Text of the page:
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  Texas : Features : Columns : "It's All Trew"

Tagging vehicles has colorful history

by Delbert Trew
Delbert Trew
The idea of requiring automobile identification numbers originated in New York State in 1901. With a fee imposed, it became a license.

The term tags originated in Michigan in 1905 when vehicle owners received small, aluminum, numbered discs the size of a silver dollar.

A Vehicle Registration Act was adopted by the Texas Legislature on August 10, 1907. Cost was 50 cents with the vehicle owner responsible for constructing and installing the plate. Most license plates were made of leather with house numbers riveted to the surface.

After establishing the Texas Highway Department in 1917, the licensing fee increased to 35 cents per horsepower and the state began issuing standard design license plates. No year of issuance was needed as the plate was good as long as the vehicle was used in Texas. This rule lasted until 1920 when year issue dates were adopted. The plates were black with white letters.

As the automobile came of age, the numbers grew at a tremendous rate forcing the state to void all old numbers in 1923 and issue new registrations. Pairs of plates for front and back of vehicles started in 1926. Alphabetical letters were introduced into plates in 1931. "A" was shown on the first 100,000 registrations, "B" for 200,000 etc. Later, "A" was for the first 1,000,000 vehicles and other letters for greater numbers.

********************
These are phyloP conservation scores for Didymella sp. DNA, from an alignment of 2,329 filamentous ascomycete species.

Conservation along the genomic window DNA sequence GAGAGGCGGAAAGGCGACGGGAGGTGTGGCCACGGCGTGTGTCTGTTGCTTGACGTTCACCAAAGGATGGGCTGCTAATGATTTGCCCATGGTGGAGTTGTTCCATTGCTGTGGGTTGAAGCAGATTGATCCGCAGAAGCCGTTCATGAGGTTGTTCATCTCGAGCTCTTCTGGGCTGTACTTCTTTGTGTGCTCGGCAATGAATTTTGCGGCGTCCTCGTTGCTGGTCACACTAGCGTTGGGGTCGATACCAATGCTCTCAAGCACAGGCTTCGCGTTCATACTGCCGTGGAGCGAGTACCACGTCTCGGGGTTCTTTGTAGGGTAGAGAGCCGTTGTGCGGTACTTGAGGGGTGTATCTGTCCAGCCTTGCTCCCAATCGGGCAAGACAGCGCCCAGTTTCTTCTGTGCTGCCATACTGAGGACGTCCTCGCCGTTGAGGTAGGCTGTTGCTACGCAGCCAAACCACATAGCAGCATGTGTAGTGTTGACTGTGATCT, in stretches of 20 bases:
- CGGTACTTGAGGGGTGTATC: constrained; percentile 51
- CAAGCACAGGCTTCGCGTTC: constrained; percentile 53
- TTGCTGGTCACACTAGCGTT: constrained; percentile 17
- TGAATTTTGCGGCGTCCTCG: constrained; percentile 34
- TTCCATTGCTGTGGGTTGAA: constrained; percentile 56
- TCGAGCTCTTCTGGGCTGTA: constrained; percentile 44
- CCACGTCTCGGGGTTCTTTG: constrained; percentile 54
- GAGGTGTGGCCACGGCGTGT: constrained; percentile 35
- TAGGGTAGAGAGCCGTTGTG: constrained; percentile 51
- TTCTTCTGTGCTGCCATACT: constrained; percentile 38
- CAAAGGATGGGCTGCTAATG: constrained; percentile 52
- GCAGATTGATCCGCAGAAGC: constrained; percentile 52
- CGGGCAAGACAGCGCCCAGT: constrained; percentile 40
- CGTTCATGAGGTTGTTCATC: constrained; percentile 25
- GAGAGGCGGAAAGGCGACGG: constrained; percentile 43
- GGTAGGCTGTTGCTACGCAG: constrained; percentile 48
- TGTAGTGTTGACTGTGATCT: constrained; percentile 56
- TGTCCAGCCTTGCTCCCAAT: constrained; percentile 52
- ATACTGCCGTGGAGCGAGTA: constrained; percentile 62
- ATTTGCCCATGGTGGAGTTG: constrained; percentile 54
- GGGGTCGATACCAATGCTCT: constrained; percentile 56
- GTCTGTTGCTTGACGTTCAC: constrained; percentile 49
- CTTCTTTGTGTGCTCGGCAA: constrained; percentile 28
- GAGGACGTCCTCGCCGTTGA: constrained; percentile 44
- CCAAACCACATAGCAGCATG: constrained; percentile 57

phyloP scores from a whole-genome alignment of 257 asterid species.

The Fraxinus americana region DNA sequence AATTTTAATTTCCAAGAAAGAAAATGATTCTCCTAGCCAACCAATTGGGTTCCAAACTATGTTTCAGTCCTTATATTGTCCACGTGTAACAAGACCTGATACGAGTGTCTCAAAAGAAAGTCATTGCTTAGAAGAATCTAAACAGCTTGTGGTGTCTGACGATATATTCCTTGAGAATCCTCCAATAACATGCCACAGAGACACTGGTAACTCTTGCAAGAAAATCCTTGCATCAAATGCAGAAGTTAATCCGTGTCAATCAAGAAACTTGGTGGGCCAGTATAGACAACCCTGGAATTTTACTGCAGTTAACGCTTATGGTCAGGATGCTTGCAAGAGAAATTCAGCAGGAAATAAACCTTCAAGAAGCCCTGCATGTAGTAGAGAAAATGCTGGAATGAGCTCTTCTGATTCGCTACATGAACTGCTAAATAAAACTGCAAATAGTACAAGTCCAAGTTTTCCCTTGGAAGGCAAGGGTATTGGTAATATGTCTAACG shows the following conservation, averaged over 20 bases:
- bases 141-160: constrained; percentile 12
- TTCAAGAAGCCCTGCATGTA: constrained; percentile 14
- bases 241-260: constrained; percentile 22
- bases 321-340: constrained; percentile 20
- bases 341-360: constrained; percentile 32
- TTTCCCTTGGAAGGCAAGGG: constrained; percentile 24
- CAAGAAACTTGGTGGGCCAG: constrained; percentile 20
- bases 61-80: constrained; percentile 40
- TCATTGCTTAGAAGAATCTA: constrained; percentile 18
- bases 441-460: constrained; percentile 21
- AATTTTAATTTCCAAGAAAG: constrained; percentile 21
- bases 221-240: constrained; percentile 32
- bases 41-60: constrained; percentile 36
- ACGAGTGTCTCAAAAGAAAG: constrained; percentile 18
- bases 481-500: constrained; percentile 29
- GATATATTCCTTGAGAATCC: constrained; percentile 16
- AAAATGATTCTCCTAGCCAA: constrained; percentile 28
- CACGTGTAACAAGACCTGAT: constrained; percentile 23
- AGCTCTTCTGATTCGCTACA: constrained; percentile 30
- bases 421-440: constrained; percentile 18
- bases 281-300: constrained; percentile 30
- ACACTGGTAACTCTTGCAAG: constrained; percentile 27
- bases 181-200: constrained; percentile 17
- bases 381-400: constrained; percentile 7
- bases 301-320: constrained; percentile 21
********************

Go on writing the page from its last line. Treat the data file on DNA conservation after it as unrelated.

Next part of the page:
National and worldwide events affected issuance of license plates periodically. The Great Depression in 1933 left citizens short of funds so the legislature adopted a law allowing current plates be legal until March 31, 1935.

Because of the shortage of 1933 license plates issued, they have become collector items. This was also the beginning of the long-standing April 1 deadline date for renewing Texas vehicle registration.

No new license plates were issued in 1943 and 1944 because of WWII. Small metal tabs were used instead. New plates came in 1945 and 1946 but only one plate was required instead of two. Reflector-type paint for license digits began in 1969.

My favorite license plate story comes from Ft. Sumner, N.M., where leather plates were issued for wagons and buggies with the fees paying for a man to clean the manure from the main thoroughfares to prevent odors and flies. This was long before the advent of automobiles.

During hard times, cash-short vehicle owners (such as us farmers) bought one license plate and changed it from vehicle to vehicle depending on which car, pickup or truck was going to town.

I once saw an old-time photo of a house in Nevada with a roof constructed of license plate shingles. Another house nearby was roofed with flattened Prince Albert tobacco cans.

As a young boy I used throw-away license plates to build play bridges on my play roads, roofs for bird houses, patching holes in buildings, covering rat holes, flooring hen nests and sealing the holes rusted in the bottom of our trash-burning barrels. I used baling wire to attach plates to my red wagon, bicycle and a well-used Cushman motor scooter.

I can remember the pride felt when I purchased by first license plate for my first car.

Delbert Trew
"It's All Trew" >

July 18, 2006 Column
E-mail: trewblue@centramedia.net.
 
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